The same work in Nature reports that five billion trees are added to the world every year. That is, a very loud publicized environmental campaign plans to do 1/250 of what is already done every year. Only those who plant the bulk of these billions do not advertise on Twitter and YouTube. Often these are logging companies, which are obliged by the law of many countries to compensate for the felled with new plantings. Conclusion: not all those saviors of the planet who are loudly broadcasting about this.
The good thing about history is that it clears the minds a lot. At school, we were told that science has already studied the Earth well. In life, it turns out that science believes that there are either 400 billion trees, or three trillion, or a lot more, but how many is unknown, because outside of developed countries, normal field research is not very much where it is conducted. Maybe you should think about the rest of the "common truths" about trees? Isn't there the same kind of fortune-telling and isn't the real picture different from the one that the media tells us?
How quickly forests disappear
The media reports that forests are rapidly shrinking. The same is said by the Intergovernmental Panel on Climate Change. She also calls for an end to the disappearance of forests. But at what specific rate do they disappear?
The UN reported in 2005 that 130 thousand square kilometers per year are lost. In 2016: that only 33 thousand square kilometers of forest per year. Obviously, at some point in the organization they were wrong, but at what point? Is there any independent data?
There is. Global Forest Watch, the Washington-based World Resources Institute's forest tracking program, says 290,000 square kilometers of forest were lost in 2016 (two Vologda Oblasts). The discord is getting stronger.
It looks like the time has come to stop trusting the numbers of organizations that do not publish their calculations in peer-reviewed scientific journals and turn to serious scientific articles on the topic. What do they say, how fast are forests being destroyed?
In 2018, an article was published in Nature, where changes in forest area were first calculated based on satellite images immediately in tens of years, and not in a few years, as before. According to them, it turned out that in 1982-2016 the forests increased by 2.24 million square kilometers - that is, their area grew by 64 thousand square kilometers per year. An increase is observed in the subarctic (taiga, including Russian), subtropical and temperate (including Russia) zones. In contrast, the rainforest has declined slightly, mainly due to active logging in Brazil.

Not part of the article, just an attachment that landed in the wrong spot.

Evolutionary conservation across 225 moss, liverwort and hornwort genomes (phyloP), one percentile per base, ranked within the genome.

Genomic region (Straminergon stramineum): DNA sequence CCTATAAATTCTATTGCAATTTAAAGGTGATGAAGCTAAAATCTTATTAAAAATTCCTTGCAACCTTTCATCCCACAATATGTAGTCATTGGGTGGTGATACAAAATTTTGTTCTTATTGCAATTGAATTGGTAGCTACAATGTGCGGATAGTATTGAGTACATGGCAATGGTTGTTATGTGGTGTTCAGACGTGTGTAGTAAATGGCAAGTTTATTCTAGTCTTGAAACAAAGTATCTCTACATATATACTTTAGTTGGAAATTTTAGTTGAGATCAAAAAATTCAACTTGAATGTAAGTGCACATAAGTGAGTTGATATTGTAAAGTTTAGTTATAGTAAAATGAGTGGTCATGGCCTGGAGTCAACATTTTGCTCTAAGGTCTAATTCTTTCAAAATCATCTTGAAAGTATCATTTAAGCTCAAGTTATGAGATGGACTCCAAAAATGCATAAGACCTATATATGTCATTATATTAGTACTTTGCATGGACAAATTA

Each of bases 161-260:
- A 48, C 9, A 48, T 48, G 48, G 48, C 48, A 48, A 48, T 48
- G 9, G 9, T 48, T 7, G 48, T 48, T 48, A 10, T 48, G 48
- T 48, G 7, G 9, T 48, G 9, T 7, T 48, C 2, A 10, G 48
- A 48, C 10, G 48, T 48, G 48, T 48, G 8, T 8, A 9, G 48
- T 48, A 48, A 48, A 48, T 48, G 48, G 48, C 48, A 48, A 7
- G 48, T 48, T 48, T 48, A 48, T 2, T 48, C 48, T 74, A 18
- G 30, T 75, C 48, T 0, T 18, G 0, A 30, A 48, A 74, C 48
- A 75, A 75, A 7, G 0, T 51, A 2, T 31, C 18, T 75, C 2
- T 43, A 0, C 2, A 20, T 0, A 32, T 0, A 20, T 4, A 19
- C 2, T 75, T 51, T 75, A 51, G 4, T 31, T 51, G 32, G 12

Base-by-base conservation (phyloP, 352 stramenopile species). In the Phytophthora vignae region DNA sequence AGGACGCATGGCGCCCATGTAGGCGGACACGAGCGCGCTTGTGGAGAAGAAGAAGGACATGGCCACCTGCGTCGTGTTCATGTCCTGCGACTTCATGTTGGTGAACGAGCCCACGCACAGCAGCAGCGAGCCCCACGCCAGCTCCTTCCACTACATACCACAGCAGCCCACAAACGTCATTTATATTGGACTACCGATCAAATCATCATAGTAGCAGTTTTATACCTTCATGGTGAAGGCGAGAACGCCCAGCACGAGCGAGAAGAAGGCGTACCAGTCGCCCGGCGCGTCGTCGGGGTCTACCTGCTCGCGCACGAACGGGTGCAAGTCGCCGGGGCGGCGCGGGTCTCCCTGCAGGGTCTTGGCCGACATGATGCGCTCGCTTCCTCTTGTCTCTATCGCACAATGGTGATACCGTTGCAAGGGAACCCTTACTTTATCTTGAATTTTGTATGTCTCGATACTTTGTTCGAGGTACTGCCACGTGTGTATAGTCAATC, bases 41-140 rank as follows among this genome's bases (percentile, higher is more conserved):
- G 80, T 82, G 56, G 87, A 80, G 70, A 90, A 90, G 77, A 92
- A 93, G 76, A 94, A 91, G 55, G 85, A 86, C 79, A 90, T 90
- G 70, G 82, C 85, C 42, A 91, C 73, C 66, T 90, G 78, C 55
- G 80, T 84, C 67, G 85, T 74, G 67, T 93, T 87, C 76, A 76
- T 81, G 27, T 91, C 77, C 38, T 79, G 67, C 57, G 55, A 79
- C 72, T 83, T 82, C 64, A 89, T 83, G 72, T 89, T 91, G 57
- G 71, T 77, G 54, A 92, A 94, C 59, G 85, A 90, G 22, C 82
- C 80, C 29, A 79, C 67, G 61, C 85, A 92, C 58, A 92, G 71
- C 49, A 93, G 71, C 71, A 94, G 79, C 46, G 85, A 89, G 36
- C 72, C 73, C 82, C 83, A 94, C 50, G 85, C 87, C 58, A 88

Previous work was often based on cadastral information from various countries about which area was forest and which was cut down. Inventories are compiled by people who do not always work quickly or thoroughly. They are often too lazy to quickly list the forest area overgrown with trees. Moreover, today you have included it in the category of "forest", and tomorrow you will have to appoint foresters there and monitor the absence of illegal logging and other things. Officials are also people, and with a fixed pay they naturally try to work less.
Satellite images are not lazy: they capture the objective reality.But if you use satellite images only for several years, like the Global Forest Watch, then only fresh clearings will be visible on them, but territories that have been overgrown with trees over the years will not be visible: after all, according to classifications, only objects above five meters are considered trees, and for in a matter of years (and even in a dozen years), not all newly grown trees will reach this height. Since the work of 2018 used images immediately over 35 years, it recorded not only felling, but also their subsequent overgrowing with trees, which made it possible to observe the real picture.
We have already written about why forests - like terrestrial vegetation in general - are expanding. Let us briefly recall that the main reason for this is the rapid increase in the concentration of CO2 in the atmosphere over the past decades. Fires can undoubtedly slow down this process, but only slow it down. The fires began 420 million years ago, immediately after the plants came to land, and during this time the plants have adapted well to the threat of fire. They suffer from it losses of only thousands of square kilometers per year, which is much less than the annual increase.